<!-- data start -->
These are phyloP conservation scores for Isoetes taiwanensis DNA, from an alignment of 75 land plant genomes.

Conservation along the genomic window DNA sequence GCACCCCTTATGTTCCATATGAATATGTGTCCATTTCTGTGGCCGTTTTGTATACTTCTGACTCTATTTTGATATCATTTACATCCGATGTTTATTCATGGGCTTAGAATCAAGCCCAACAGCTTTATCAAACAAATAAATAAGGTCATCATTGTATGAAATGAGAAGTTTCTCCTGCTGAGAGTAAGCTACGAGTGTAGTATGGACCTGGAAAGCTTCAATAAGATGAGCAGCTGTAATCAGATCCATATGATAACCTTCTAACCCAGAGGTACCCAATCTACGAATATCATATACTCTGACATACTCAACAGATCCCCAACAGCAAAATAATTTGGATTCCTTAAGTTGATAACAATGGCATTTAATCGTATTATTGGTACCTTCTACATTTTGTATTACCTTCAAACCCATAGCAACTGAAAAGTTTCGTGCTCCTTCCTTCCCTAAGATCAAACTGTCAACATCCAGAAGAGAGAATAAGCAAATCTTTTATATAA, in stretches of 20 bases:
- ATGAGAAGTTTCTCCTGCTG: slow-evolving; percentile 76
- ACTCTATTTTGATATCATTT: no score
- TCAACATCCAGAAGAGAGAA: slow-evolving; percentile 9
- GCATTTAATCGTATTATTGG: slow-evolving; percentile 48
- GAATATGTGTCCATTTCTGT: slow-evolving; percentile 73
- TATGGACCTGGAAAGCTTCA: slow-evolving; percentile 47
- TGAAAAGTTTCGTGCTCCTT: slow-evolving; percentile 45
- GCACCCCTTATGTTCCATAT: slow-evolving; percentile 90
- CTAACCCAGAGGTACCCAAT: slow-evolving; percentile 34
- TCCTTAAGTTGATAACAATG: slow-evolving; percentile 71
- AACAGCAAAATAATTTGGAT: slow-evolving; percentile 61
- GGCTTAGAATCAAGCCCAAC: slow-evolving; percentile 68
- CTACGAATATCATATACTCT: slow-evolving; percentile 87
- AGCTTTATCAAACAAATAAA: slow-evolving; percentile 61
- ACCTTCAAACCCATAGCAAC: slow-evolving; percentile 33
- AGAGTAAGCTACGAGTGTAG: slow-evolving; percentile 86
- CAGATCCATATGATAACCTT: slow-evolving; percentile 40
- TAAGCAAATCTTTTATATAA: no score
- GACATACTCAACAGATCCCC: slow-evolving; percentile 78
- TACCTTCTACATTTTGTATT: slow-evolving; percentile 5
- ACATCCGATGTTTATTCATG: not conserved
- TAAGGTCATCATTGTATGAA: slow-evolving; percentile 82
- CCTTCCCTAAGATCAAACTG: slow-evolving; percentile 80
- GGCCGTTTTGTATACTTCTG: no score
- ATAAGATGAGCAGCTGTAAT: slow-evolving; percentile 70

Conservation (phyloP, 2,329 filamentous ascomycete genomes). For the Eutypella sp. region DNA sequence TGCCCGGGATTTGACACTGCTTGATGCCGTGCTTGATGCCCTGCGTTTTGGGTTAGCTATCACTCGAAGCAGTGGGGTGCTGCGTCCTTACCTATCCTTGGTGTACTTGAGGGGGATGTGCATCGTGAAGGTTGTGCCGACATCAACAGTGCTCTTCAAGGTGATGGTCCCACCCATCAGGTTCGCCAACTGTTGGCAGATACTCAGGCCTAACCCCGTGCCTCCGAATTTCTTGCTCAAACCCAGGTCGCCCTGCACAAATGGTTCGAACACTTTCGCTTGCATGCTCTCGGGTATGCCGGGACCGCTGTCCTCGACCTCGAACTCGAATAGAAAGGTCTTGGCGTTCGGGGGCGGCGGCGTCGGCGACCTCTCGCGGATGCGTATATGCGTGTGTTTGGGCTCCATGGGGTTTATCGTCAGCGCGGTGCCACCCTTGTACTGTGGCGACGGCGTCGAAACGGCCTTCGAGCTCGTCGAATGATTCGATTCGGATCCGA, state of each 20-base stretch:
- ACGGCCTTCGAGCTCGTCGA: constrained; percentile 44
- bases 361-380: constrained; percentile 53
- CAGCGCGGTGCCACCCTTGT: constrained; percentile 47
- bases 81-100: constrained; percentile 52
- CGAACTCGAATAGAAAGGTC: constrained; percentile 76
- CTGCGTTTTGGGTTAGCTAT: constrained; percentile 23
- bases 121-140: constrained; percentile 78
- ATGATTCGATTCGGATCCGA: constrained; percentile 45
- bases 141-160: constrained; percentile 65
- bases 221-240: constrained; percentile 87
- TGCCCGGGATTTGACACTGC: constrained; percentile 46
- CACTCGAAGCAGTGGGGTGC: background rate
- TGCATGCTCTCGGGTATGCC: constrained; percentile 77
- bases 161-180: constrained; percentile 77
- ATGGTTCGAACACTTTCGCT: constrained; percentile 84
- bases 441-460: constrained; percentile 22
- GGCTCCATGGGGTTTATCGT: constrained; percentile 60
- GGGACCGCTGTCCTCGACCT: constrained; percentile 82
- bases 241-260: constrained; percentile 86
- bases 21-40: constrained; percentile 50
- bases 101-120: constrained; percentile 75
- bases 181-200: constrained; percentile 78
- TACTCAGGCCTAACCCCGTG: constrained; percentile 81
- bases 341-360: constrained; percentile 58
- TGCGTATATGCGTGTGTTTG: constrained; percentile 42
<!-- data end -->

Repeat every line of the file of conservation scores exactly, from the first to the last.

These are phyloP conservation scores for Isoetes taiwanensis DNA, from an alignment of 75 land plant genomes.

Conservation along the genomic window DNA sequence GCACCCCTTATGTTCCATATGAATATGTGTCCATTTCTGTGGCCGTTTTGTATACTTCTGACTCTATTTTGATATCATTTACATCCGATGTTTATTCATGGGCTTAGAATCAAGCCCAACAGCTTTATCAAACAAATAAATAAGGTCATCATTGTATGAAATGAGAAGTTTCTCCTGCTGAGAGTAAGCTACGAGTGTAGTATGGACCTGGAAAGCTTCAATAAGATGAGCAGCTGTAATCAGATCCATATGATAACCTTCTAACCCAGAGGTACCCAATCTACGAATATCATATACTCTGACATACTCAACAGATCCCCAACAGCAAAATAATTTGGATTCCTTAAGTTGATAACAATGGCATTTAATCGTATTATTGGTACCTTCTACATTTTGTATTACCTTCAAACCCATAGCAACTGAAAAGTTTCGTGCTCCTTCCTTCCCTAAGATCAAACTGTCAACATCCAGAAGAGAGAATAAGCAAATCTTTTATATAA, in stretches of 20 bases:
- ATGAGAAGTTTCTCCTGCTG: slow-evolving; percentile 76
- ACTCTATTTTGATATCATTT: no score
- TCAACATCCAGAAGAGAGAA: slow-evolving; percentile 9
- GCATTTAATCGTATTATTGG: slow-evolving; percentile 48
- GAATATGTGTCCATTTCTGT: slow-evolving; percentile 73
- TATGGACCTGGAAAGCTTCA: slow-evolving; percentile 47
- TGAAAAGTTTCGTGCTCCTT: slow-evolving; percentile 45
- GCACCCCTTATGTTCCATAT: slow-evolving; percentile 90
- CTAACCCAGAGGTACCCAAT: slow-evolving; percentile 34
- TCCTTAAGTTGATAACAATG: slow-evolving; percentile 71
- AACAGCAAAATAATTTGGAT: slow-evolving; percentile 61
- GGCTTAGAATCAAGCCCAAC: slow-evolving; percentile 68
- CTACGAATATCATATACTCT: slow-evolving; percentile 87
- AGCTTTATCAAACAAATAAA: slow-evolving; percentile 61
- ACCTTCAAACCCATAGCAAC: slow-evolving; percentile 33
- AGAGTAAGCTACGAGTGTAG: slow-evolving; percentile 86
- CAGATCCATATGATAACCTT: slow-evolving; percentile 40
- TAAGCAAATCTTTTATATAA: no score
- GACATACTCAACAGATCCCC: slow-evolving; percentile 78
- TACCTTCTACATTTTGTATT: slow-evolving; percentile 5
- ACATCCGATGTTTATTCATG: not conserved
- TAAGGTCATCATTGTATGAA: slow-evolving; percentile 82
- CCTTCCCTAAGATCAAACTG: slow-evolving; percentile 80
- GGCCGTTTTGTATACTTCTG: no score
- ATAAGATGAGCAGCTGTAAT: slow-evolving; percentile 70

Conservation (phyloP, 2,329 filamentous ascomycete genomes). For the Eutypella sp. region DNA sequence TGCCCGGGATTTGACACTGCTTGATGCCGTGCTTGATGCCCTGCGTTTTGGGTTAGCTATCACTCGAAGCAGTGGGGTGCTGCGTCCTTACCTATCCTTGGTGTACTTGAGGGGGATGTGCATCGTGAAGGTTGTGCCGACATCAACAGTGCTCTTCAAGGTGATGGTCCCACCCATCAGGTTCGCCAACTGTTGGCAGATACTCAGGCCTAACCCCGTGCCTCCGAATTTCTTGCTCAAACCCAGGTCGCCCTGCACAAATGGTTCGAACACTTTCGCTTGCATGCTCTCGGGTATGCCGGGACCGCTGTCCTCGACCTCGAACTCGAATAGAAAGGTCTTGGCGTTCGGGGGCGGCGGCGTCGGCGACCTCTCGCGGATGCGTATATGCGTGTGTTTGGGCTCCATGGGGTTTATCGTCAGCGCGGTGCCACCCTTGTACTGTGGCGACGGCGTCGAAACGGCCTTCGAGCTCGTCGAATGATTCGATTCGGATCCGA, state of each 20-base stretch:
- ACGGCCTTCGAGCTCGTCGA: constrained; percentile 44
- bases 361-380: constrained; percentile 53
- CAGCGCGGTGCCACCCTTGT: constrained; percentile 47
- bases 81-100: constrained; percentile 52
- CGAACTCGAATAGAAAGGTC: constrained; percentile 76
- CTGCGTTTTGGGTTAGCTAT: constrained; percentile 23
- bases 121-140: constrained; percentile 78
- ATGATTCGATTCGGATCCGA: constrained; percentile 45
- bases 141-160: constrained; percentile 65
- bases 221-240: constrained; percentile 87
- TGCCCGGGATTTGACACTGC: constrained; percentile 46
- CACTCGAAGCAGTGGGGTGC: background rate
- TGCATGCTCTCGGGTATGCC: constrained; percentile 77
- bases 161-180: constrained; percentile 77
- ATGGTTCGAACACTTTCGCT: constrained; percentile 84
- bases 441-460: constrained; percentile 22
- GGCTCCATGGGGTTTATCGT: constrained; percentile 60
- GGGACCGCTGTCCTCGACCT: constrained; percentile 82
- bases 241-260: constrained; percentile 86
- bases 21-40: constrained; percentile 50
- bases 101-120: constrained; percentile 75
- bases 181-200: constrained; percentile 78
- TACTCAGGCCTAACCCCGTG: constrained; percentile 81
- bases 341-360: constrained; percentile 58
- TGCGTATATGCGTGTGTTTG: constrained; percentile 42